To-night beneath my cottage eaves;

While, smitten by a lofty moon,

The encircling laurels, thick with leaves,

Gave back a rich and dazzling sheen,

That overpowered their natural green.

Through hill and valley, every breeze,
Had sunk to rest with folded wings;

Keen was the air, but could not freeze,
Nor check the music of the strings;

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So stout and hardy were the band,

That scraped the chords with strenuous hand!

And who but listened? till was paid

Respect to every inmate's claim;
The greeting given, the music played,

In honour of each household name.
Duly pronounced with lusty call,
And "merry Christmas" wished to all.
******

How touching, when, at midnight, sweep
Snow-muffled winds, and all is dark, To hear—and sink again to sleep!Or at an earlier call, to mark, By blazing fire, the still suspense Of self-complacent innocence.

The mutual nod—the grave disguise,
Of hearts with gladness brimming o'er;

And some unbidden tears that rise,

For names once heard, and heard no more;

Tears brightened by the serenade, For infant in the cradle laid.

Wordswohth.

CHURCH-DECKING AT CHRISTMAS.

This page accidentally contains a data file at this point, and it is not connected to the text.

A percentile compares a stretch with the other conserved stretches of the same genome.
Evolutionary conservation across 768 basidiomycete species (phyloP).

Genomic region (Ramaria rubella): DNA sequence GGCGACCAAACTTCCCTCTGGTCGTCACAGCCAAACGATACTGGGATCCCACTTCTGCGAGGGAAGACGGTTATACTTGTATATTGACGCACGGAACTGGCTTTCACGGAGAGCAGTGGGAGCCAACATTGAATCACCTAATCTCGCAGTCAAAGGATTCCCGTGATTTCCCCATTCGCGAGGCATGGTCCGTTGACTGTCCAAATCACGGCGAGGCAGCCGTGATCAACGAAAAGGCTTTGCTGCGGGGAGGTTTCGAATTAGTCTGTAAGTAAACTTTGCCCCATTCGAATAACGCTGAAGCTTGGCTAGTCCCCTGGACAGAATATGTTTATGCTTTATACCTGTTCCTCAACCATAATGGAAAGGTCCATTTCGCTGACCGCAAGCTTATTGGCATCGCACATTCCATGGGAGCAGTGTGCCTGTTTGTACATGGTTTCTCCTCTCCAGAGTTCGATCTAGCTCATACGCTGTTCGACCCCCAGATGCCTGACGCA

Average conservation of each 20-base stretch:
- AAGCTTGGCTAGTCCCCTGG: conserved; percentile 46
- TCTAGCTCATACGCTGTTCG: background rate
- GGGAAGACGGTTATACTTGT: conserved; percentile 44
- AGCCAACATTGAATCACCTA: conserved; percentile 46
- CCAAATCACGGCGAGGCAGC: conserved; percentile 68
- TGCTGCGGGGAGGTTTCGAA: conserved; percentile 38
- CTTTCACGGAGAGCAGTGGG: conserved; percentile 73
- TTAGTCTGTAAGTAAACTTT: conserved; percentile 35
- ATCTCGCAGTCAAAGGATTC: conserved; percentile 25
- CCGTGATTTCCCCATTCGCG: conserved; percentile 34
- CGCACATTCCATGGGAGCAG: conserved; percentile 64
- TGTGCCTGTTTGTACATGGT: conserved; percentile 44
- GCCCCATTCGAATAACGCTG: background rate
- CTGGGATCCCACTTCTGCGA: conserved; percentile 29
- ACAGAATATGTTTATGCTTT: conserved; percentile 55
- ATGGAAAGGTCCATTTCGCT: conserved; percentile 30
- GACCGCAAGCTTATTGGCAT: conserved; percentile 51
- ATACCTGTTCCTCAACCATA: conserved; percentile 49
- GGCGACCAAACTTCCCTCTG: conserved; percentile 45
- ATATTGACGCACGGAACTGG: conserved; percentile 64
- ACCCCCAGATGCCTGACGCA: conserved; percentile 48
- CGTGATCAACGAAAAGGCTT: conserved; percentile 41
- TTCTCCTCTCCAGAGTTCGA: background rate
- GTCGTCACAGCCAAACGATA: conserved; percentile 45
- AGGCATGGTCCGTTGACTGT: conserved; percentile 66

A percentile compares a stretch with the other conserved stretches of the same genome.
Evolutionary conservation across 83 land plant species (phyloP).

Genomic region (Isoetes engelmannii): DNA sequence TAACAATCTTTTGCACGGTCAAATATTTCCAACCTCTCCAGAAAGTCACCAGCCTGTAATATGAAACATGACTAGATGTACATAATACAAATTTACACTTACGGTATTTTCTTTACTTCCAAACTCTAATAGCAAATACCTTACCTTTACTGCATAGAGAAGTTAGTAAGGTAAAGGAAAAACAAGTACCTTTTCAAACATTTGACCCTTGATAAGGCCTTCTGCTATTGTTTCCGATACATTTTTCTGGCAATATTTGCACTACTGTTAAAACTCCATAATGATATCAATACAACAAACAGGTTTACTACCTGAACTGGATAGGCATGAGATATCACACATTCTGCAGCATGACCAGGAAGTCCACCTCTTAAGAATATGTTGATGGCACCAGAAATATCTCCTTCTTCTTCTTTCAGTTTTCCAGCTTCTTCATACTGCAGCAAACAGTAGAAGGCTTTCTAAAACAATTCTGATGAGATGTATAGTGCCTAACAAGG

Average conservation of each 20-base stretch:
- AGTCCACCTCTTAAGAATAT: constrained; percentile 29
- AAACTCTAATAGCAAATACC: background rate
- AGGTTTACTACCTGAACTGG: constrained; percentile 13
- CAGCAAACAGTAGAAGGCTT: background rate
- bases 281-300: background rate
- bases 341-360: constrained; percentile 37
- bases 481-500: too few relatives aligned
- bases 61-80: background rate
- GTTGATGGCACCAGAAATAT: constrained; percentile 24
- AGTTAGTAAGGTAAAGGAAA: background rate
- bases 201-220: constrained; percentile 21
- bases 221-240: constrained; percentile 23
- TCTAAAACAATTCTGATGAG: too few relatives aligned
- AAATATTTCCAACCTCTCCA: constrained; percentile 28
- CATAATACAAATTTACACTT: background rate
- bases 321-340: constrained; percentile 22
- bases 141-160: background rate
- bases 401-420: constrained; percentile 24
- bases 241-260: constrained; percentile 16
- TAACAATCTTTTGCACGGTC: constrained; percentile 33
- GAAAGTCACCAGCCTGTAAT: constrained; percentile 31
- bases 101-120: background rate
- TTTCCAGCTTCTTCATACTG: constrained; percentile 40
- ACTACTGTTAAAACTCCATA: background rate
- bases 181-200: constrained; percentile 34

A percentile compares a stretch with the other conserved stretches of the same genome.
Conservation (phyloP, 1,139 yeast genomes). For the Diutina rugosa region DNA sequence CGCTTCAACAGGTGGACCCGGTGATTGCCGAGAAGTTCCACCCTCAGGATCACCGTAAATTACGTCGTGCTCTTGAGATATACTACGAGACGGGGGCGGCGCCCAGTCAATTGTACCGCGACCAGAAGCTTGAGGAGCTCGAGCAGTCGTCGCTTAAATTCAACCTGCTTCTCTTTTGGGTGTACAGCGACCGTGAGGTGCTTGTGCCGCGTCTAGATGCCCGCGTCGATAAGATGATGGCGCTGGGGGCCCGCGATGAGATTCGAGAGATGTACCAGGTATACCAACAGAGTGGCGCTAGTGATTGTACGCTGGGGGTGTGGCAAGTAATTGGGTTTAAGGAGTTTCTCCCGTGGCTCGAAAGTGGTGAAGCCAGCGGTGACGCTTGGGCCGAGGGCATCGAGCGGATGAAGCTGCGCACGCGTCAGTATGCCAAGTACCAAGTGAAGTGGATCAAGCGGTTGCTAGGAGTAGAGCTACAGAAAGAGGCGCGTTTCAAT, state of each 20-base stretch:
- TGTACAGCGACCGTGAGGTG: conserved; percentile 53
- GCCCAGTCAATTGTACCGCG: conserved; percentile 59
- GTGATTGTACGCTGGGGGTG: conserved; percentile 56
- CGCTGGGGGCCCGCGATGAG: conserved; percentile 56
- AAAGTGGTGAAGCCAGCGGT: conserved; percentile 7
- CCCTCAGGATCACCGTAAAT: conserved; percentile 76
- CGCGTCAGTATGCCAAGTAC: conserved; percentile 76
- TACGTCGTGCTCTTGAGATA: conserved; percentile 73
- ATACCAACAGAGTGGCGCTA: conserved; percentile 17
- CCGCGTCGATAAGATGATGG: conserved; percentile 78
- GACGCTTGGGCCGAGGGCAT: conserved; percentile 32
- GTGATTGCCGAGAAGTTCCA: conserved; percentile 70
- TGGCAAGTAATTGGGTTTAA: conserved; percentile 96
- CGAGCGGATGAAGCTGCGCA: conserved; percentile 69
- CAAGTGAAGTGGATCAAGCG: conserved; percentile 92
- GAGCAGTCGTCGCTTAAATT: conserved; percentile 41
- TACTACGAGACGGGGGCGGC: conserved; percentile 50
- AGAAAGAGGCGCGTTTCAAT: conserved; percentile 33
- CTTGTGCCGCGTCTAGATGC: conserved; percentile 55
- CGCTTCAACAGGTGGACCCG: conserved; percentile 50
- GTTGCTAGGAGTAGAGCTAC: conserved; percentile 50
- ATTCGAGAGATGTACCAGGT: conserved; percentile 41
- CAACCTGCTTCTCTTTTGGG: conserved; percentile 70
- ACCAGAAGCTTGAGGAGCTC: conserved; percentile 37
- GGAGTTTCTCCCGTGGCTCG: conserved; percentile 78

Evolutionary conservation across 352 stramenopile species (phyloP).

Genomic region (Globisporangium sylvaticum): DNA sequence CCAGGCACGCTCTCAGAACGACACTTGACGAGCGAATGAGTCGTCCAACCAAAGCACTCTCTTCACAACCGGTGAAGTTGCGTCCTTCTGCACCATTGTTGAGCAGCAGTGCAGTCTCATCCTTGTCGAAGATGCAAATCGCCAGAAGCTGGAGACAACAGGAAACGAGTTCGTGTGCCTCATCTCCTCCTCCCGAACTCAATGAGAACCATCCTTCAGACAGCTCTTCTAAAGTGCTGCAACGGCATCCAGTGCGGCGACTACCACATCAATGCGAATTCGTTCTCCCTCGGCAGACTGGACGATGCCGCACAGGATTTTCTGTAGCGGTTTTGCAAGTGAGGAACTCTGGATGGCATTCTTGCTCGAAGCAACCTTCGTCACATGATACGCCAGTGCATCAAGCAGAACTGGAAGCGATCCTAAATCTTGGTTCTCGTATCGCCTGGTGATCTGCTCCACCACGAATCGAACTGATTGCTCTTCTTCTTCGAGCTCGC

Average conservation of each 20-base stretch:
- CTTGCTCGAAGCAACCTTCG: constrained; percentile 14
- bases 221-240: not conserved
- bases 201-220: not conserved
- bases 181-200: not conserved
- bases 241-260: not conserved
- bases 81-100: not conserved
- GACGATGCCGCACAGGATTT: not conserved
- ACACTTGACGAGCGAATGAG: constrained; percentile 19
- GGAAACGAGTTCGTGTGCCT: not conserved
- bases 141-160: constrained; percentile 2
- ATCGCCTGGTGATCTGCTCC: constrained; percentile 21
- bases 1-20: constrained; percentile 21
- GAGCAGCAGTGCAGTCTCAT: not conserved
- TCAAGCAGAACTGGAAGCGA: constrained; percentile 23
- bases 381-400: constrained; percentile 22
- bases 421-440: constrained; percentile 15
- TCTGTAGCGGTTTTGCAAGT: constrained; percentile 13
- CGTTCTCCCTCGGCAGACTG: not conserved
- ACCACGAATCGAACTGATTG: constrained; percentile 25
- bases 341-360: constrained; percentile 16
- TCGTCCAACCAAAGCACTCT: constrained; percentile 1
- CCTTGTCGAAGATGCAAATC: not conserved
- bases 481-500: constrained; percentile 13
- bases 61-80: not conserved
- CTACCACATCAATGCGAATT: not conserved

Would that our scrupulous sires had dared to leave

Less scanty measure of those graceful rites

And usages, whose due return invites
A stir of mind too natural to deceive;
Giving the memory help when she could weave

A crown for Hope! I dread the boasted lights

That all too often are but fiery flights,
Killing the bud o'er which in vain we grieve.
Go seek, when Christmas snows discomfort bring,

The counter-spirit found in some gay church,

Green with fresh holly, every pew a porch In which the linnet or the thrush might sing

Merry and loud, and safe from prying search, Strains offered only to the genial spring.

WoBDSWOBTH.

THE HOLLT TREE. 547

HOLLY.

We still dress up both our churches and houses on Christmas and other festival days, with its cheerful green and rutilant berries. Is there under heaven a more glorious and refreshing object of the kind than an impregnable hedge of about four hundred feet in length, nine feet high, and five in diameter, which I can now show in my round gardens at Say's Court (thanks to the Czar of Muscovy) at any time of the year, glittering with its armed and varnished leaves, the taller standards at orderly distances blushing with their natural coral ?—Evelyn.

THE HOLLY TREE.

0 reader! hast thou ever stood to see